The owner of a Honda Civic hybrid won an unusual Small Claims Court lawsuit Wednesday against the auto giant that some legal experts believe could change strategies for both Small Claims Court and class-action litigation.
A Los Angeles County court commissioner ruled that American Honda Motor Co. negligently misled Civic owner Heather Peters when it claimed the hybrid could achieve as much as 50 miles per gallon.
Court Commissioner Douglas Carnahan, who mailed his 26-page decision to Peters and Honda, awarded her $9,867.19 in damages. That is close to the maximum $10,000 allowed in Small Claims Court that the Los Angeles resident was seeking. The Times obtained a copy of the decision.
“It is a victory for Civic Hybrid owners and consumers everywhere,” said Peters, a former lawyer. “Sometimes big justice comes in small packages.”
Her award was far greater than the damages she would have collected had she signed onto a class-action-lawsuit settlement over similar claims against Honda.
Peters sued Honda after learning that the proposed settlement covering her 2006 vehicle would pay trial lawyers $8.5 million while Civic hybrid owners would get as little as $100 and rebate coupons for the purchase of a new car.
Despite her victory, Peters may have a tough time collecting any money from the automaker.
“We disagree with the judgment rendered in this case, and we plan to appeal the decision,” Honda said.
In taking the case to Los Angeles County Superior Court, the company will be allowed to bring in its army of lawyers to try to overturn the small-claims judgment.
Even so, Peters’ win was “amazing” and could affect litigation strategy in California and other states that don’t allow lawyers to represent either side in Small Claims Court, said Donald Earl Childress III, who teaches civil procedure at Pepperdine University School of Law.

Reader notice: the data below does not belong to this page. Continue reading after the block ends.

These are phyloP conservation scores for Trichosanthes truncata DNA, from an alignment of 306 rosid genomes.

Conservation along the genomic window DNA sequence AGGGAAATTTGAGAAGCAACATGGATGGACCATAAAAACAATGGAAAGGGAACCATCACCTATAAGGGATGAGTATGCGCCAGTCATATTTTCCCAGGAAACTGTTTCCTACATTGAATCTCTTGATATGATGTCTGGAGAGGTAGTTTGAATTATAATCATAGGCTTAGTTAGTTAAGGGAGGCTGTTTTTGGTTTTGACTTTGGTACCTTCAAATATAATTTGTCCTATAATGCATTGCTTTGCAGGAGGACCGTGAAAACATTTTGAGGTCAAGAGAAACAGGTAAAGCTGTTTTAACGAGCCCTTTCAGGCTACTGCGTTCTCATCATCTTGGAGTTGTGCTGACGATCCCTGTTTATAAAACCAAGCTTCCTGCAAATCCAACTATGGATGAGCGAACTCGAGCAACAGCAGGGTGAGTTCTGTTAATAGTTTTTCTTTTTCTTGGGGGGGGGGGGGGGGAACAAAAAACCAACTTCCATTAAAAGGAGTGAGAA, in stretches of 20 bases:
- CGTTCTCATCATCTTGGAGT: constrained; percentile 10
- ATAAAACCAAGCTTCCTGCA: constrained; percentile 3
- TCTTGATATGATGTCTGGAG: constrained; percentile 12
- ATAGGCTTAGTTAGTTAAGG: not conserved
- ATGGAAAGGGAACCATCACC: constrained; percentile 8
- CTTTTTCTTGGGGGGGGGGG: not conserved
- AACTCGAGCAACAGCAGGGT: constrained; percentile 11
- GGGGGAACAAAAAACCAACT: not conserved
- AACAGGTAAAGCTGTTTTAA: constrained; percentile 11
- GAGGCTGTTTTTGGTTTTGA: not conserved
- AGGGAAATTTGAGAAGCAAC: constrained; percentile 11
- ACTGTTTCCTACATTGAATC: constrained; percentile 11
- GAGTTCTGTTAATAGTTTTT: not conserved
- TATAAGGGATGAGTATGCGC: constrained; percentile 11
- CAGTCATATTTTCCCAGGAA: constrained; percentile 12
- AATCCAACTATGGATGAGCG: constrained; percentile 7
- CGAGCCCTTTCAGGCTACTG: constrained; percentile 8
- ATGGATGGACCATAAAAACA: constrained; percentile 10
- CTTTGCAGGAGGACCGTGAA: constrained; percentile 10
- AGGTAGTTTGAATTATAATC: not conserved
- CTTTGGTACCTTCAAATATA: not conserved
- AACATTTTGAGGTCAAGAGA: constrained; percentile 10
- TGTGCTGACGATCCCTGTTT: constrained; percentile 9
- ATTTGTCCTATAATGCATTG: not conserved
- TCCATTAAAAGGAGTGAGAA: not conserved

“The fact that she won says that well-informed plaintiffs who forsake a class-action settlement and decide to take things into their own hands in the correct way may be vindicated in Small Claims Court,” he said. “You need one person to stand up and get the win, and then other people will do it too.”
Honda and other companies now will have to decide whether they should settle similar cases or appeal the ruling to force such claims back into the class-action litigation process, where the companies can use legal staff and have more leverage, Childress said.
Peters argued that Honda advertised that the car would get about 50 mpg, but “the car never got more than 41 or 42 even on its very best day.” She said the fuel economy dropped below 30 mpg after a software update intended to prolong the life of the car’s battery and improve performance was installed.
She decided to file the case in Small Claims Court to prevent Honda from bringing a highly paid legal team to the battle. California law — and statutes in some other states — prohibits companies from using lawyers to mount a defense in Small Claims Court.
Honda defended itself by contending that Peters’ low fuel mileage numbers resulted from the way she drives or how she maintains her Civic. Honda sold about 200,000 of the hybrids over a six-year period.
Carnahan said the nearly three hours of testimony over two days was the longest Small Claims Court case he has handled.
Honda has acknowledged that the battery on the 2006 through 2008 Civic hybrids “may deteriorate and eventually fail” earlier than expected. When the battery pack can’t be charged to full capacity, the car relies more on the gas engine and fuel economy suffers.
Peters wants other Civic hybrid owners to file suits against Honda in various small claims courts across the state, making the automaker fight a multi-front legal battle in which it would be unable to bring its legal forces to bear.
She said more than 500 owners have contacted her through her website, DontSettleWithHonda.org, which explains how Peters filed her lawsuit against the automaker.
Peters said she planned to reactivate her state law license so that she can represent other Civic owners in litigation against Honda.